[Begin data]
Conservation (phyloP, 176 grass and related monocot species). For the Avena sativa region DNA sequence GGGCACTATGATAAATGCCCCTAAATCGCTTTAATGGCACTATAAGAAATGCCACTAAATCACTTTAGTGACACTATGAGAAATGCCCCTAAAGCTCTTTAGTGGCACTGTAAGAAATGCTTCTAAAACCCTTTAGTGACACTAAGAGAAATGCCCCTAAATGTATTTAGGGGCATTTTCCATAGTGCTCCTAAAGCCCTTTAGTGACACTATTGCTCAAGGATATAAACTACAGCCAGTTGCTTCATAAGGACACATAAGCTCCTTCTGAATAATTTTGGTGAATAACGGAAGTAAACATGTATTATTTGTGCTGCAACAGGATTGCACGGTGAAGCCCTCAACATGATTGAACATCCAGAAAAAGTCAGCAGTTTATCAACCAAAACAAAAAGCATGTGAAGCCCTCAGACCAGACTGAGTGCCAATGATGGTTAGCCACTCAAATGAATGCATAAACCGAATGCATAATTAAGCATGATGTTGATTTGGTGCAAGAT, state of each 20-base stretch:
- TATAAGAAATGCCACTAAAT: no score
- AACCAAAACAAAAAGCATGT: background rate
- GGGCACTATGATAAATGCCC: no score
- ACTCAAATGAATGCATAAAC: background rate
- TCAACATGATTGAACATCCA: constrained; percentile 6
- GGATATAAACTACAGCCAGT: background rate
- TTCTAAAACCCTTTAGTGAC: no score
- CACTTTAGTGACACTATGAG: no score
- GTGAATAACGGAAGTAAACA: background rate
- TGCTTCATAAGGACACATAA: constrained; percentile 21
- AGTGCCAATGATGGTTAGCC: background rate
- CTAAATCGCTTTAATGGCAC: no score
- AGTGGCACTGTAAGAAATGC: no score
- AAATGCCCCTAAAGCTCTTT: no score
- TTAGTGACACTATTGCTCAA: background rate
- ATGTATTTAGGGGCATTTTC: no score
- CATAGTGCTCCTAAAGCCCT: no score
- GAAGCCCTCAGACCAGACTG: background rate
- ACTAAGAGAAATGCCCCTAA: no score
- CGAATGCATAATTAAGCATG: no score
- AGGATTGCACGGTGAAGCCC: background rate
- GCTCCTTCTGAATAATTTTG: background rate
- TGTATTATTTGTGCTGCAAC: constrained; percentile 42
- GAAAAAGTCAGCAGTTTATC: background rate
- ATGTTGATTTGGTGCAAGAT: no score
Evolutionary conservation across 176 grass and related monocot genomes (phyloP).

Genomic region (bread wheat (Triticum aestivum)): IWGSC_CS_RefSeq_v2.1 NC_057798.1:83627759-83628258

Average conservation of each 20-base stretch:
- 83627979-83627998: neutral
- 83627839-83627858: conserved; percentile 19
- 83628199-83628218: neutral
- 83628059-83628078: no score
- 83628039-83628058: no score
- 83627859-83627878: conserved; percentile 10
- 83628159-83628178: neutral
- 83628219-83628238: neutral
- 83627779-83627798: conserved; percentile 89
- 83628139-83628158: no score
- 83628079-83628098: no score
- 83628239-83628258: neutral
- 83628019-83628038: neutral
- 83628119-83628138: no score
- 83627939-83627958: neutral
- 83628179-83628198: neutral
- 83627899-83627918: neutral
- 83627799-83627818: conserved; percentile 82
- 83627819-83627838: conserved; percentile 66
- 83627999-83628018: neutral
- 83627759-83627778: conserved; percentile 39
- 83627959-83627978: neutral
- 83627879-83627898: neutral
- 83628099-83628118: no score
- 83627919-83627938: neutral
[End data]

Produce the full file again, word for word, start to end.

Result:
Conservation (phyloP, 176 grass and related monocot species). For the Avena sativa region DNA sequence GGGCACTATGATAAATGCCCCTAAATCGCTTTAATGGCACTATAAGAAATGCCACTAAATCACTTTAGTGACACTATGAGAAATGCCCCTAAAGCTCTTTAGTGGCACTGTAAGAAATGCTTCTAAAACCCTTTAGTGACACTAAGAGAAATGCCCCTAAATGTATTTAGGGGCATTTTCCATAGTGCTCCTAAAGCCCTTTAGTGACACTATTGCTCAAGGATATAAACTACAGCCAGTTGCTTCATAAGGACACATAAGCTCCTTCTGAATAATTTTGGTGAATAACGGAAGTAAACATGTATTATTTGTGCTGCAACAGGATTGCACGGTGAAGCCCTCAACATGATTGAACATCCAGAAAAAGTCAGCAGTTTATCAACCAAAACAAAAAGCATGTGAAGCCCTCAGACCAGACTGAGTGCCAATGATGGTTAGCCACTCAAATGAATGCATAAACCGAATGCATAATTAAGCATGATGTTGATTTGGTGCAAGAT, state of each 20-base stretch:
- TATAAGAAATGCCACTAAAT: no score
- AACCAAAACAAAAAGCATGT: background rate
- GGGCACTATGATAAATGCCC: no score
- ACTCAAATGAATGCATAAAC: background rate
- TCAACATGATTGAACATCCA: constrained; percentile 6
- GGATATAAACTACAGCCAGT: background rate
- TTCTAAAACCCTTTAGTGAC: no score
- CACTTTAGTGACACTATGAG: no score
- GTGAATAACGGAAGTAAACA: background rate
- TGCTTCATAAGGACACATAA: constrained; percentile 21
- AGTGCCAATGATGGTTAGCC: background rate
- CTAAATCGCTTTAATGGCAC: no score
- AGTGGCACTGTAAGAAATGC: no score
- AAATGCCCCTAAAGCTCTTT: no score
- TTAGTGACACTATTGCTCAA: background rate
- ATGTATTTAGGGGCATTTTC: no score
- CATAGTGCTCCTAAAGCCCT: no score
- GAAGCCCTCAGACCAGACTG: background rate
- ACTAAGAGAAATGCCCCTAA: no score
- CGAATGCATAATTAAGCATG: no score
- AGGATTGCACGGTGAAGCCC: background rate
- GCTCCTTCTGAATAATTTTG: background rate
- TGTATTATTTGTGCTGCAAC: constrained; percentile 42
- GAAAAAGTCAGCAGTTTATC: background rate
- ATGTTGATTTGGTGCAAGAT: no score
Evolutionary conservation across 176 grass and related monocot genomes (phyloP).

Genomic region (bread wheat (Triticum aestivum)): IWGSC_CS_RefSeq_v2.1 NC_057798.1:83627759-83628258

Average conservation of each 20-base stretch:
- 83627979-83627998: neutral
- 83627839-83627858: conserved; percentile 19
- 83628199-83628218: neutral
- 83628059-83628078: no score
- 83628039-83628058: no score
- 83627859-83627878: conserved; percentile 10
- 83628159-83628178: neutral
- 83628219-83628238: neutral
- 83627779-83627798: conserved; percentile 89
- 83628139-83628158: no score
- 83628079-83628098: no score
- 83628239-83628258: neutral
- 83628019-83628038: neutral
- 83628119-83628138: no score
- 83627939-83627958: neutral
- 83628179-83628198: neutral
- 83627899-83627918: neutral
- 83627799-83627818: conserved; percentile 82
- 83627819-83627838: conserved; percentile 66
- 83627999-83628018: neutral
- 83627759-83627778: conserved; percentile 39
- 83627959-83627978: neutral
- 83627879-83627898: neutral
- 83628099-83628118: no score
- 83627919-83627938: neutral